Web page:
41. Schmid-Ott G, Reibold S, Ernst G, Niederauer HH, Künsebeck HW, Schulz W, et al. Development of a questionnaire to assess attitudes towards psychotherapeutic treatment. Dermatology Psychosom. 2003;4(4):187–93.

    Article  Google Scholar 

  42. Spitzer C, Hammer S, Löwe B, Grabe HJ, Barnow S, Rose M, et al. Die Kurzform des Brief Symptom Inventory (BSI-18): erste Befunde zu den psychometrischen Kennwerten der deutschen Version. Fortschr der Neurol Psychiatr. 2011;79(9):517–23.

    Article  Google Scholar 

  43. Schwarzer R, Jerusalem M. Generalized Self-Efficacy scale. In: Weinman J, Wright S, Johnston M, editors. Measures in health psychology : a user’s portfolio: Causal and Control-Beliefs. Windsor: NFER-Nelson; 1995. pp. 35–7.

    Google Scholar 

  44. Schwarzer R. Skala zur Allgemeinen Selbstwirksamkeitserwartung. 1999; Accessed 15 May 2018.

  45. Eid M, Gollwitzer M, Schmitt M. Statistik und Forschungsmethoden. Beltz Verlag; 2013.

  46. Cohen J. Statistical power analysis for the behavioral sciences. 2nd ed. Hillsdale: Lawrence Erlbaum; 1988.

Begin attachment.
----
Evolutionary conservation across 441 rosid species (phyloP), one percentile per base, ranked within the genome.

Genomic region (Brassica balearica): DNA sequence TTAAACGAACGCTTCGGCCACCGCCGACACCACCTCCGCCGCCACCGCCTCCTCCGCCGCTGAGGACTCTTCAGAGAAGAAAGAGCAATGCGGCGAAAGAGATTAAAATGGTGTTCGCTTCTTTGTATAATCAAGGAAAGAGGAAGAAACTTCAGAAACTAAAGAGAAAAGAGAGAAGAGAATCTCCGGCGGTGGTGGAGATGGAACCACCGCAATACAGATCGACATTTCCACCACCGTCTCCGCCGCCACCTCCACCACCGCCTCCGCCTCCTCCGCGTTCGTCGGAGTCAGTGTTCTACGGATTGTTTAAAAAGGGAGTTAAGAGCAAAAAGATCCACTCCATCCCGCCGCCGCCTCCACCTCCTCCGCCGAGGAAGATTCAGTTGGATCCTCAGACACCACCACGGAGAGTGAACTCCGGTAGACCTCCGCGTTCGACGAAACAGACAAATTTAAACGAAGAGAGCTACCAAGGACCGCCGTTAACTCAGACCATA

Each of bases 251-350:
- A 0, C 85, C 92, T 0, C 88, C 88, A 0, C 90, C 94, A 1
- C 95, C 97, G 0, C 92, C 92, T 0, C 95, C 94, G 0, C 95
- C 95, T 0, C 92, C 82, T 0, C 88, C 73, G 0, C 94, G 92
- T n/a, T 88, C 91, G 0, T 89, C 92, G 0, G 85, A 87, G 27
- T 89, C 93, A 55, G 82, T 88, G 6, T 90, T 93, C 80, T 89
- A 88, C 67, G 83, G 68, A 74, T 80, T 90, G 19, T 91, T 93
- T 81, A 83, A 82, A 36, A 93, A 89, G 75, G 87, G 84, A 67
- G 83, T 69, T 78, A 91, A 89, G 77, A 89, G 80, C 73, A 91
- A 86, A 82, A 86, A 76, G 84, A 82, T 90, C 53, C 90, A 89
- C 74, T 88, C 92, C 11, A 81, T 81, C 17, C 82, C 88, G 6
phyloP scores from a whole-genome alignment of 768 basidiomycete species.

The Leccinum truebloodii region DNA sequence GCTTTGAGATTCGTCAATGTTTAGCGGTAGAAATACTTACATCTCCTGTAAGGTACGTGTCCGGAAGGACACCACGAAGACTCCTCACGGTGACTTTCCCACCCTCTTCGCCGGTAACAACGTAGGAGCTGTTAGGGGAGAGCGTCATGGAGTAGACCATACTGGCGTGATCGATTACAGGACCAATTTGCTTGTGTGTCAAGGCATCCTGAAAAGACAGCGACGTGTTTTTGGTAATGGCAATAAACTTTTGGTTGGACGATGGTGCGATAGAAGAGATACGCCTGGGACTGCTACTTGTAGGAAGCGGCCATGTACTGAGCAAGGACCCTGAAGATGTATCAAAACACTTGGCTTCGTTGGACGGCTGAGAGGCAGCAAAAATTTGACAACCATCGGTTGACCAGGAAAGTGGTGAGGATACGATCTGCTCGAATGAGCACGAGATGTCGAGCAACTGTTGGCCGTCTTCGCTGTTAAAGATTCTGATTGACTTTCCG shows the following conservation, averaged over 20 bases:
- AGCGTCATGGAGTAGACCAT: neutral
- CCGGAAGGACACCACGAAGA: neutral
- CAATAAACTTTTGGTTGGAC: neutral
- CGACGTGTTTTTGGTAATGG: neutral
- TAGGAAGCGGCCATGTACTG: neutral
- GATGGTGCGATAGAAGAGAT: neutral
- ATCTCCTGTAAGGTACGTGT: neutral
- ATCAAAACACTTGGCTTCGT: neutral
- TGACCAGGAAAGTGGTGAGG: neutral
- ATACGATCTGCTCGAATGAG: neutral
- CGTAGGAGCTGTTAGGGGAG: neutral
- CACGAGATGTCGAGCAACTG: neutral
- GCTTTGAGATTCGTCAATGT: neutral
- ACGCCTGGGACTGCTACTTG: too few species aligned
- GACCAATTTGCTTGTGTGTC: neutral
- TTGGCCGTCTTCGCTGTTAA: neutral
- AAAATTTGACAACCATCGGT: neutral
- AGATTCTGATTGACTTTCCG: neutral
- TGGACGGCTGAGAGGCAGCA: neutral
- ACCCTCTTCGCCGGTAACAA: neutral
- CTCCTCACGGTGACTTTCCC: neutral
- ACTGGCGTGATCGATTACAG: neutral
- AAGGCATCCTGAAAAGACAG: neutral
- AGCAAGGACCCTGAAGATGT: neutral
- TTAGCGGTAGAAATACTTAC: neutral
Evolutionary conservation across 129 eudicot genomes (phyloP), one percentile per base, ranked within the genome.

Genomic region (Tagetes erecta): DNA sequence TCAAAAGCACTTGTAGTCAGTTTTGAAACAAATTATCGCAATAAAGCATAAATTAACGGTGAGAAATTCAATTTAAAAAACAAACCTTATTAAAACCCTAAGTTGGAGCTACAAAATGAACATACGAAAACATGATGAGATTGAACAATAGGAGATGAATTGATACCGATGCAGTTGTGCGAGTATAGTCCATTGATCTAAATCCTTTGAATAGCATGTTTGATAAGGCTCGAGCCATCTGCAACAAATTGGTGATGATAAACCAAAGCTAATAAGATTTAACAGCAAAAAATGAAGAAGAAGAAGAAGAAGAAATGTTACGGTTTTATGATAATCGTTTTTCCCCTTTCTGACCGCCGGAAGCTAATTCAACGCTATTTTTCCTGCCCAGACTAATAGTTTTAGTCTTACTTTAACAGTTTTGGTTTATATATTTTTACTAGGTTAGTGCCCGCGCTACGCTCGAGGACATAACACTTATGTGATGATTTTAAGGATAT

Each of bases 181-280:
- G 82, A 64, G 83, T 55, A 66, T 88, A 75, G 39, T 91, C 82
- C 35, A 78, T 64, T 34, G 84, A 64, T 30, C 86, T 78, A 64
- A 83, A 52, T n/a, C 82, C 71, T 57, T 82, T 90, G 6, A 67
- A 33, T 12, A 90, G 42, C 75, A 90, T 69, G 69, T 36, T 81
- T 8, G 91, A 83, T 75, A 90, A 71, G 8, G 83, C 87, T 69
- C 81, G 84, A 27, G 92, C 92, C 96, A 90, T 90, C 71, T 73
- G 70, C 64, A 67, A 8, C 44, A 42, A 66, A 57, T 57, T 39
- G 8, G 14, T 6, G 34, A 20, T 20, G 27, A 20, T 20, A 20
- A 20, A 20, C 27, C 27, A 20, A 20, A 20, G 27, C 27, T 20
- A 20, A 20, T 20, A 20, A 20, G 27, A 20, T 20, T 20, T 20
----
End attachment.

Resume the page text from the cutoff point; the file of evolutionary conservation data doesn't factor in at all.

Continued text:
Google Scholar 

  47. Allport G. The nature of prejudice. Cambridge: Addison-Wesley; 1954.

    Google Scholar 

  48. Riedel-Heller SG, Matschinger H, Angermeyer MC. Mental disorders - who and what might help? Help seeking and treatment preferences of the lay public. Soc Psychiatry Psychiatr Epidemiol. 2005;40(2):167–74.

    Article  PubMed  Google Scholar 

  49. Pettigrew TF, Tropp LR. A meta-analytic test of intergroup contact theory. J Pers Soc Psychol. 2006;90(5):751–83.

    Article  PubMed  Google Scholar 

  50. Angermeyer MC, Matschinger H. The effect of personal experience with mental illness on the attitude towards individuals suffering from mental disorders. Soc Psychiatry Psychiatr Epidemiol. 1996;31(6):321–6.

    Article  PubMed  Google Scholar 

  51. Wingenfeld K, Mensebach C, Driessen M, Bullig R, Hartje W, Beblo T. Attention bias towards personally relevant stimuli: The individual emotional stroop. Psychol Rep. 2006;99(3):781–93.

    Article  PubMed  Google Scholar 

  52. Alves H, Koch A, Unkelbach C, Alves H, Koch A, Unkelbach C. The “ common good ” phenomenon : why similarities are positive and differences are negative. J Exp Psychol Gen. 2017;146(4):512–28.

    Article  PubMed  Google Scholar 

  53. Angermeyer MC, Dietrich S. Public beliefs about and attitudes towards people with mental illness: A review of population studies. Acta psychiatrica Scandinavica. 2006;Vol. 113:163–79.

    Article  PubMed  Google Scholar 

  54. Angermeyer MC, Matschinger H, Schomerus G. Attitudes towards psychiatric treatment and people with mental illness: Changes over two decades. Br J Psychiatry. 2013;203(2):146–51.

    Article  PubMed  Google Scholar